Aswat Asharq Al-Awsat :
Mustafa Fahs

Aswat Asharq Al-Awsat : Iraq on the Day After US Withdrawal, Again

We are back at the hypothetical press conference held by a senior US official after the conclusion of the American National Security Council meeting in which the US administration has announced that the last remaining US troops were pulled out of Iraq.

In response to a journalist's question, he stresses: "Our country will not abandon its friends in Iraq, and we will come to their aid when necessary." He then adds: "Central Command is considering the possibility of keeping some forces near the Iraqi border, and we have other ways to respond if friends are threatened, be it inside Iraqi territory or from outside the country."

A veteran Kurdish official, who had fought for the Kurdish cause alongside Mullah Mustafa Barzani and experienced the Kurds' many pains and their few joys, turns to his guest after the end of the press conference. Indignant, he incredulously asks the official if Washington has any friends.

He looked out from the balcony of his rural home on Mount Sakran, overlooking the Iranian border, and told himself: "Mahmoud Darwish was right when he said 'The Kurd has only the wind,' but after what I've seen, I know that the Kurd has only the mountain."

The moment the US forces withdraw, should they do so, the mountain will become the Kurds' safe haven once again. Even at the height of their ascendancy, some Kurds preferred to remain in the mountains. The country's capital Baghdad, remained, in their view, a dangerous place. They remained cautious despite the fact that Baghdad had been weak early on, haunted by fears that it might send its tanks one day in the future, as it had in the past.

The leaders in Erbil, indeed even those Sulaymaniyah and the Shiite leaders in Baghdad, failed to build trust among themselves. Their relationship never went beyond pragmatic alliances and never evolved in a manner that could give rise to national unity. Baghdad accused the Kurds of exploiting its weakness, political disarray, and security crises in the decade of change, using this narrative to maximize its gains.

Some Kurdish elites warned, early on, that their people could be made to pay the price if Baghdad grew stronger, its rulers turned their attention northward, and these rulers then treated the autonomous Kurdish province like a mutinous entity following the withdrawal of US forces.

Even without the withdrawal of American forces, the shared mistrust between Kurdish and Shiite politicians gradually has cooled relations between the two capitals. Baghdad's silence after the strikes on Erbil launched from within and without the country, by the Iranian Revolutionary Guard Corps and the Iraqi factions allied with the government, left the Kurds disappointed with Washington, which only took action when its own soldiers were killed.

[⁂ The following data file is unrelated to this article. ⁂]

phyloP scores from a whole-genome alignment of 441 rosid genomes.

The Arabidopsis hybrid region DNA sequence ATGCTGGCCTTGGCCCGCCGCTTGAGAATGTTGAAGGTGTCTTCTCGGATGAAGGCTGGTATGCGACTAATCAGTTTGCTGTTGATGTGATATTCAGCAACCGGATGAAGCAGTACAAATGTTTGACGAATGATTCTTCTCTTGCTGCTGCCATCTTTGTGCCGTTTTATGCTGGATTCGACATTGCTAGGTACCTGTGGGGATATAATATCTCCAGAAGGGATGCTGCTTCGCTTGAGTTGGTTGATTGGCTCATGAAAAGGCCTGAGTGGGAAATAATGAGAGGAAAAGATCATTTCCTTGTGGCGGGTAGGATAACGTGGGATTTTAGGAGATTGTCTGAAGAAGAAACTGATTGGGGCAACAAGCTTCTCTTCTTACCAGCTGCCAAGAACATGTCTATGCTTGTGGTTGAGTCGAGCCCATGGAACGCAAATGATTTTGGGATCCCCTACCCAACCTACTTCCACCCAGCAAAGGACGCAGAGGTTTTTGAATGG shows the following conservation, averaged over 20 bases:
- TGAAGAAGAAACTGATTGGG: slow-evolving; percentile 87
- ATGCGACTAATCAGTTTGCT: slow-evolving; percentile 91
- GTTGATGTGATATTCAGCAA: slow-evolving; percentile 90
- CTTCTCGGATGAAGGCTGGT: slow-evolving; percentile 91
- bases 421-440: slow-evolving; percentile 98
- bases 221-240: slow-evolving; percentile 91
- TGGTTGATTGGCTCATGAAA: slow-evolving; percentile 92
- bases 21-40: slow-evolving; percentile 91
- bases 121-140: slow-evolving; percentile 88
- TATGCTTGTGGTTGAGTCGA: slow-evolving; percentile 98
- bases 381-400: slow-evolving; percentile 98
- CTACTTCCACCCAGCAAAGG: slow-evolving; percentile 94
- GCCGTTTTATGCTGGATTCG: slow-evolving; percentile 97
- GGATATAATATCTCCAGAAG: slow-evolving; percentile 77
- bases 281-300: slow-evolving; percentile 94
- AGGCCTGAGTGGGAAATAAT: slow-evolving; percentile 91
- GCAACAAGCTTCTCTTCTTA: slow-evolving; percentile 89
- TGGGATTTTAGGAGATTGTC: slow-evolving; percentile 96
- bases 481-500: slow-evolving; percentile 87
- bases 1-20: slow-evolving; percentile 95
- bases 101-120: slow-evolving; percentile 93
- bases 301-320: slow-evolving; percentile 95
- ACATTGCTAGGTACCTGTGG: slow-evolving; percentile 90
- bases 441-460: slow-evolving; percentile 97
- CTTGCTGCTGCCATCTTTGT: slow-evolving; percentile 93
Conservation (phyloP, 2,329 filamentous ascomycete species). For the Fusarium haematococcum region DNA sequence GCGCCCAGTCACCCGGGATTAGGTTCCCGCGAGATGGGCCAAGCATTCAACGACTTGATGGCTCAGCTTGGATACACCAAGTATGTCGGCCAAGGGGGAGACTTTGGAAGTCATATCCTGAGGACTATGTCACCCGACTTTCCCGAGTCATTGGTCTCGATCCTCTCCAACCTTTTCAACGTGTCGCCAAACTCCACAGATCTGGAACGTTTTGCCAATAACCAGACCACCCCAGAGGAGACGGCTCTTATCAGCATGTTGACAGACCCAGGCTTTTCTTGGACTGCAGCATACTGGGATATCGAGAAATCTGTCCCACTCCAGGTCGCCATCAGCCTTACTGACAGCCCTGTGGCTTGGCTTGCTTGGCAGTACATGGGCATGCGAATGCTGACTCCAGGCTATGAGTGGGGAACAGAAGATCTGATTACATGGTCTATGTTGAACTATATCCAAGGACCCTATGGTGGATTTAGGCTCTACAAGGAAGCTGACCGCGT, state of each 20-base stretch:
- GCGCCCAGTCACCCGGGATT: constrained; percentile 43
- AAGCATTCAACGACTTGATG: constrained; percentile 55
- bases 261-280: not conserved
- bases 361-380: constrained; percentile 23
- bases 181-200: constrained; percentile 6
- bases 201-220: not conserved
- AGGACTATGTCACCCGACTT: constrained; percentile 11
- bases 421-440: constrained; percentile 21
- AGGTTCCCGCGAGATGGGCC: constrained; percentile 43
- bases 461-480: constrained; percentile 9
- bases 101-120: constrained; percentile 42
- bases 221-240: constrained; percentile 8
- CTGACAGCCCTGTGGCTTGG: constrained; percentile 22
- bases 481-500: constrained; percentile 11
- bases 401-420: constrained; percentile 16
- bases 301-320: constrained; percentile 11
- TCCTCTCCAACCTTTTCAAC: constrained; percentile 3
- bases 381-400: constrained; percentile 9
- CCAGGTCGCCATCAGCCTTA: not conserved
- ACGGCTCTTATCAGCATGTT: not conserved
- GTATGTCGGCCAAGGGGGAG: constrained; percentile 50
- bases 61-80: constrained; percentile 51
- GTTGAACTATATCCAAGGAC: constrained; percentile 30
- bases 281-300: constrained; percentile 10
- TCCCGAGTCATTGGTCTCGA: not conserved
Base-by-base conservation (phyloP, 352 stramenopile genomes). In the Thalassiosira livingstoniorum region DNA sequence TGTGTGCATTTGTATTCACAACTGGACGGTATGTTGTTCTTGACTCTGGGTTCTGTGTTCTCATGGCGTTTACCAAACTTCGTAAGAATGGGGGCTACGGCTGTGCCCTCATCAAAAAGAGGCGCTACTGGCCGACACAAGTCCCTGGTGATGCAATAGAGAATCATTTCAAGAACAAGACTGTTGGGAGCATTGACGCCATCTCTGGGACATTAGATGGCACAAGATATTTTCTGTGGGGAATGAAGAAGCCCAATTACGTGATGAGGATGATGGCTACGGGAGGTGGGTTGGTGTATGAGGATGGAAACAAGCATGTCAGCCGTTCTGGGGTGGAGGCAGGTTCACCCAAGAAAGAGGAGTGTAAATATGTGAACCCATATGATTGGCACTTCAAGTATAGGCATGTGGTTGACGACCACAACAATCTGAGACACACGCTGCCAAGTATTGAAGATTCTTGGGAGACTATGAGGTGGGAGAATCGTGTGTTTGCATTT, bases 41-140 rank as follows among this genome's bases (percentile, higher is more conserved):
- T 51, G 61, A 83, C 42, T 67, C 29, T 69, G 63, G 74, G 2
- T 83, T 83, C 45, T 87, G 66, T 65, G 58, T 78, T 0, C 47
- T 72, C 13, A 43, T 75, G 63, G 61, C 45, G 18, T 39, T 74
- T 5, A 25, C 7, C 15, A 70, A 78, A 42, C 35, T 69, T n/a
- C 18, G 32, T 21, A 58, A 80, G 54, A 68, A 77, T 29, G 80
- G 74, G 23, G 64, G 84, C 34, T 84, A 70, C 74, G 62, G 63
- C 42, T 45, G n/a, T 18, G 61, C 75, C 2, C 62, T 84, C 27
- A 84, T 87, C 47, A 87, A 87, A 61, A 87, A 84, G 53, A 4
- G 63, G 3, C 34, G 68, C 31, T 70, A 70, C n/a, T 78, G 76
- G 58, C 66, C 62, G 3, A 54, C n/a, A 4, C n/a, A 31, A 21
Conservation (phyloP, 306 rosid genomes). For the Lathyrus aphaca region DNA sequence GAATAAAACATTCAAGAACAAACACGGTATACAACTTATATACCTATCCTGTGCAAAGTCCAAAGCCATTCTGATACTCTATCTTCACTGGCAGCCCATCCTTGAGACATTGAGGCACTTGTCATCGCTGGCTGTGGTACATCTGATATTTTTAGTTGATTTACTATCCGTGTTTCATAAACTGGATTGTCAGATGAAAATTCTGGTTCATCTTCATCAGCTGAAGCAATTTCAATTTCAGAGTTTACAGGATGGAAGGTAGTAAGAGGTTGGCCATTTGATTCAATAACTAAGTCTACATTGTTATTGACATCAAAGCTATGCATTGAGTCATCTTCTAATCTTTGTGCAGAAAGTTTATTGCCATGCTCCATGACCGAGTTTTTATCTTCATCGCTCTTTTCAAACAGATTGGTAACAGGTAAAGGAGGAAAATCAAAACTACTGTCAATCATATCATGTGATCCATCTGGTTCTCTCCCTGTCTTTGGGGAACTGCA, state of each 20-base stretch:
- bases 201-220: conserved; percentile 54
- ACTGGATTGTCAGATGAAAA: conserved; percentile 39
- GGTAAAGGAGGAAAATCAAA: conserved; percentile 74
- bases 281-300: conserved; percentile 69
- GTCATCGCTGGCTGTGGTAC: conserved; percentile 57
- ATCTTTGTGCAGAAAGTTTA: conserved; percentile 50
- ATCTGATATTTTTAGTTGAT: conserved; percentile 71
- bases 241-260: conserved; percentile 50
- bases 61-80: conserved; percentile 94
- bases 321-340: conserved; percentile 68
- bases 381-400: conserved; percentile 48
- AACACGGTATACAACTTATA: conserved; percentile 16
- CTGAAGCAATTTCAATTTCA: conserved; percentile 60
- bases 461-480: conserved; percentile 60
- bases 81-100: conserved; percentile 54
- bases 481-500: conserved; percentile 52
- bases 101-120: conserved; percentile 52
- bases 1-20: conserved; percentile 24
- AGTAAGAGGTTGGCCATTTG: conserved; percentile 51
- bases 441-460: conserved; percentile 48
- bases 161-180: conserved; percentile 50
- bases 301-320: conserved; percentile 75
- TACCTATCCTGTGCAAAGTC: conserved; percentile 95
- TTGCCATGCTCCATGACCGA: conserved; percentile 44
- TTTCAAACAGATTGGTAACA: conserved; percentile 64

Having already resigned from its role, Washington's behavior has aggravated the Kurds' apprehensions about their region's future. Indeed, the recent verdicts of the Federal Court Supreme Court of Iraq reminded everyone of the mindset of the central authorities in Baghdad, and these verdicts were all issued under Washington's watch.

In their perpetual struggle to safeguard their distinct identity, the Kurds have paid the price for the battles they have fought with chauvinistic identities on unequal terrain. In Iraq, the Kurds have also paid the price for unrealistic bets made by their politicians. Intra-Kurdish disputes among rival parties have been exploited by neighboring regional powers, especially those who fear the Kurds' struggle for autonomy.

Moreover, the authorities in Baghdad, in every phase of Iraq's modern political history - from monarchy to the Baathist era, to the current regime - have never hesitated to interfere in Kurdish affairs, sow divisions among them, and exploit their contradictions.

Despite the significant opportunities that emerged following the events of 1991 and 2003, and although the Kurds managed to turn the page on the intra-Kurdish conflict, the new Kurdish-Iraqi modus vivendi, namely the Kurds' self-governance, left them caught between their profound desire for independence and their fears of Baghdad. Even with the rise of the Kurdish-Shiite alliance, which was approved by both the United States and Iran, the Kurds paid the price for their attempt to hold a referendum during this period. They lost Kirkuk as a result of this attempt, and Washington didn't lift a finger.

This shock was a historical turning point that raised questions about the territory that the Kurds would control and the betrayal by their friends, the Americans. Independent Kurdish activist Hiwa Osman sees the relationship between his people and Washington like this: "For the Americans, there are no Kurds, there are only good Iraqis."

However, even this notion of "good Iraqis" is vague. Washington does not believe that there is an alternative to Baghdad, even when it makes a show of opposing Iraq's central authorities. How Erbil will behave now remains an open question... the conversation does not end here.